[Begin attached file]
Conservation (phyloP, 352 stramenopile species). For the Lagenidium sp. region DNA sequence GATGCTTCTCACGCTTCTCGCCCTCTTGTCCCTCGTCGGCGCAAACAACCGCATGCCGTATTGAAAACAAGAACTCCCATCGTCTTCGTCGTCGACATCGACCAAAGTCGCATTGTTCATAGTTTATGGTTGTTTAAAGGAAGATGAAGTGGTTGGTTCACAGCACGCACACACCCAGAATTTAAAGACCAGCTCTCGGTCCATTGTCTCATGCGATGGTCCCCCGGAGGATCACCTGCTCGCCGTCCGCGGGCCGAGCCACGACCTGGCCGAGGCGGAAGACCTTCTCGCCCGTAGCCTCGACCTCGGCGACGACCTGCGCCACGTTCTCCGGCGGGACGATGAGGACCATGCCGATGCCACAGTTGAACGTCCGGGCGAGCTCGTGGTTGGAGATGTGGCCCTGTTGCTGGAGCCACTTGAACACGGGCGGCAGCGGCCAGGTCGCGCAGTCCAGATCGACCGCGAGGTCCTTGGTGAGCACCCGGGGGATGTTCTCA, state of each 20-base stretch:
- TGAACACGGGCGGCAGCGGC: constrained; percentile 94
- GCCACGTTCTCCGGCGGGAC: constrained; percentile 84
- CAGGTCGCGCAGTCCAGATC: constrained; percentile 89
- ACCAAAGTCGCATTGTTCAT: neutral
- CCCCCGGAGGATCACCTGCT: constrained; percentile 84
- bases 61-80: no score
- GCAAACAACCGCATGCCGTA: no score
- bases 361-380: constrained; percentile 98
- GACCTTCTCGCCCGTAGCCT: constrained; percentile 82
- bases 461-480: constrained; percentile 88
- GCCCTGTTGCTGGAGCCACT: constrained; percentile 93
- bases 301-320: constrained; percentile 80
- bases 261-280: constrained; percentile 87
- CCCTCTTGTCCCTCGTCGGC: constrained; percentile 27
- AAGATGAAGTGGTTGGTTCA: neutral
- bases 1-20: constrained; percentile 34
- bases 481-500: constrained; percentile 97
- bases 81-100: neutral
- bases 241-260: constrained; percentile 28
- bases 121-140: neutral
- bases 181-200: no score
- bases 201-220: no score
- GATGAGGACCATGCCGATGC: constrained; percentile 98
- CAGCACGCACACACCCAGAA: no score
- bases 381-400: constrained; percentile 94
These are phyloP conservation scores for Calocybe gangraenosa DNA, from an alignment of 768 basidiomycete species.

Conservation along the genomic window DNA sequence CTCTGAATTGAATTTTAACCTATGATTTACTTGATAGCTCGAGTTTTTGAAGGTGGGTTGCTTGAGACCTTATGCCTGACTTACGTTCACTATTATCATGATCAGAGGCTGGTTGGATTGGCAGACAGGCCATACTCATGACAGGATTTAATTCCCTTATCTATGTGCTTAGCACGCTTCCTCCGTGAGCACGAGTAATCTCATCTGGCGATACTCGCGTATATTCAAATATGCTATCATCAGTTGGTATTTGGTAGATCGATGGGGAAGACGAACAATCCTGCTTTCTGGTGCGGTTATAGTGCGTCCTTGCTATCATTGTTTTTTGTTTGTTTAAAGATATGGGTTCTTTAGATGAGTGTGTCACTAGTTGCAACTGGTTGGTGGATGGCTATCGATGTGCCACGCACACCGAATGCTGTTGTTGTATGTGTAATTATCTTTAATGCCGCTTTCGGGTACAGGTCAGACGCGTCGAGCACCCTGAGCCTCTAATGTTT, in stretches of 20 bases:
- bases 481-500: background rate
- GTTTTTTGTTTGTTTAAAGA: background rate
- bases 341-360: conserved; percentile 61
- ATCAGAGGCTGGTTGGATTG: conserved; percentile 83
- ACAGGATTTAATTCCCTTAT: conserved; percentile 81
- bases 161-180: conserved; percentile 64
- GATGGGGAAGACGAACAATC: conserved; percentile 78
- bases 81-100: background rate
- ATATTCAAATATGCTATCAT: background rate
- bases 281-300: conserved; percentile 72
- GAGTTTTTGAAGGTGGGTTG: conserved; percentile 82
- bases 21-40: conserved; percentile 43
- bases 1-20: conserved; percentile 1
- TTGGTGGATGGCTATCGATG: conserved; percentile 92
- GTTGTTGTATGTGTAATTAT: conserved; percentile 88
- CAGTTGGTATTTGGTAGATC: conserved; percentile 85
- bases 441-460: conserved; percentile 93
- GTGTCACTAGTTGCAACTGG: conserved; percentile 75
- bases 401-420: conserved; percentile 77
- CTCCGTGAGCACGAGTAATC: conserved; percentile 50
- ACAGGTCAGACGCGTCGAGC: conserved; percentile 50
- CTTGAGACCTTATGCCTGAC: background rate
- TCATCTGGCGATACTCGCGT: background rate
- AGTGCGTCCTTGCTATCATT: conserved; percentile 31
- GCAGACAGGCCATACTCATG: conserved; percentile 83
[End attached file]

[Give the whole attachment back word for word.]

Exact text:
Conservation (phyloP, 352 stramenopile species). For the Lagenidium sp. region DNA sequence GATGCTTCTCACGCTTCTCGCCCTCTTGTCCCTCGTCGGCGCAAACAACCGCATGCCGTATTGAAAACAAGAACTCCCATCGTCTTCGTCGTCGACATCGACCAAAGTCGCATTGTTCATAGTTTATGGTTGTTTAAAGGAAGATGAAGTGGTTGGTTCACAGCACGCACACACCCAGAATTTAAAGACCAGCTCTCGGTCCATTGTCTCATGCGATGGTCCCCCGGAGGATCACCTGCTCGCCGTCCGCGGGCCGAGCCACGACCTGGCCGAGGCGGAAGACCTTCTCGCCCGTAGCCTCGACCTCGGCGACGACCTGCGCCACGTTCTCCGGCGGGACGATGAGGACCATGCCGATGCCACAGTTGAACGTCCGGGCGAGCTCGTGGTTGGAGATGTGGCCCTGTTGCTGGAGCCACTTGAACACGGGCGGCAGCGGCCAGGTCGCGCAGTCCAGATCGACCGCGAGGTCCTTGGTGAGCACCCGGGGGATGTTCTCA, state of each 20-base stretch:
- TGAACACGGGCGGCAGCGGC: constrained; percentile 94
- GCCACGTTCTCCGGCGGGAC: constrained; percentile 84
- CAGGTCGCGCAGTCCAGATC: constrained; percentile 89
- ACCAAAGTCGCATTGTTCAT: neutral
- CCCCCGGAGGATCACCTGCT: constrained; percentile 84
- bases 61-80: no score
- GCAAACAACCGCATGCCGTA: no score
- bases 361-380: constrained; percentile 98
- GACCTTCTCGCCCGTAGCCT: constrained; percentile 82
- bases 461-480: constrained; percentile 88
- GCCCTGTTGCTGGAGCCACT: constrained; percentile 93
- bases 301-320: constrained; percentile 80
- bases 261-280: constrained; percentile 87
- CCCTCTTGTCCCTCGTCGGC: constrained; percentile 27
- AAGATGAAGTGGTTGGTTCA: neutral
- bases 1-20: constrained; percentile 34
- bases 481-500: constrained; percentile 97
- bases 81-100: neutral
- bases 241-260: constrained; percentile 28
- bases 121-140: neutral
- bases 181-200: no score
- bases 201-220: no score
- GATGAGGACCATGCCGATGC: constrained; percentile 98
- CAGCACGCACACACCCAGAA: no score
- bases 381-400: constrained; percentile 94
These are phyloP conservation scores for Calocybe gangraenosa DNA, from an alignment of 768 basidiomycete species.

Conservation along the genomic window DNA sequence CTCTGAATTGAATTTTAACCTATGATTTACTTGATAGCTCGAGTTTTTGAAGGTGGGTTGCTTGAGACCTTATGCCTGACTTACGTTCACTATTATCATGATCAGAGGCTGGTTGGATTGGCAGACAGGCCATACTCATGACAGGATTTAATTCCCTTATCTATGTGCTTAGCACGCTTCCTCCGTGAGCACGAGTAATCTCATCTGGCGATACTCGCGTATATTCAAATATGCTATCATCAGTTGGTATTTGGTAGATCGATGGGGAAGACGAACAATCCTGCTTTCTGGTGCGGTTATAGTGCGTCCTTGCTATCATTGTTTTTTGTTTGTTTAAAGATATGGGTTCTTTAGATGAGTGTGTCACTAGTTGCAACTGGTTGGTGGATGGCTATCGATGTGCCACGCACACCGAATGCTGTTGTTGTATGTGTAATTATCTTTAATGCCGCTTTCGGGTACAGGTCAGACGCGTCGAGCACCCTGAGCCTCTAATGTTT, in stretches of 20 bases:
- bases 481-500: background rate
- GTTTTTTGTTTGTTTAAAGA: background rate
- bases 341-360: conserved; percentile 61
- ATCAGAGGCTGGTTGGATTG: conserved; percentile 83
- ACAGGATTTAATTCCCTTAT: conserved; percentile 81
- bases 161-180: conserved; percentile 64
- GATGGGGAAGACGAACAATC: conserved; percentile 78
- bases 81-100: background rate
- ATATTCAAATATGCTATCAT: background rate
- bases 281-300: conserved; percentile 72
- GAGTTTTTGAAGGTGGGTTG: conserved; percentile 82
- bases 21-40: conserved; percentile 43
- bases 1-20: conserved; percentile 1
- TTGGTGGATGGCTATCGATG: conserved; percentile 92
- GTTGTTGTATGTGTAATTAT: conserved; percentile 88
- CAGTTGGTATTTGGTAGATC: conserved; percentile 85
- bases 441-460: conserved; percentile 93
- GTGTCACTAGTTGCAACTGG: conserved; percentile 75
- bases 401-420: conserved; percentile 77
- CTCCGTGAGCACGAGTAATC: conserved; percentile 50
- ACAGGTCAGACGCGTCGAGC: conserved; percentile 50
- CTTGAGACCTTATGCCTGAC: background rate
- TCATCTGGCGATACTCGCGT: background rate
- AGTGCGTCCTTGCTATCATT: conserved; percentile 31
- GCAGACAGGCCATACTCATG: conserved; percentile 83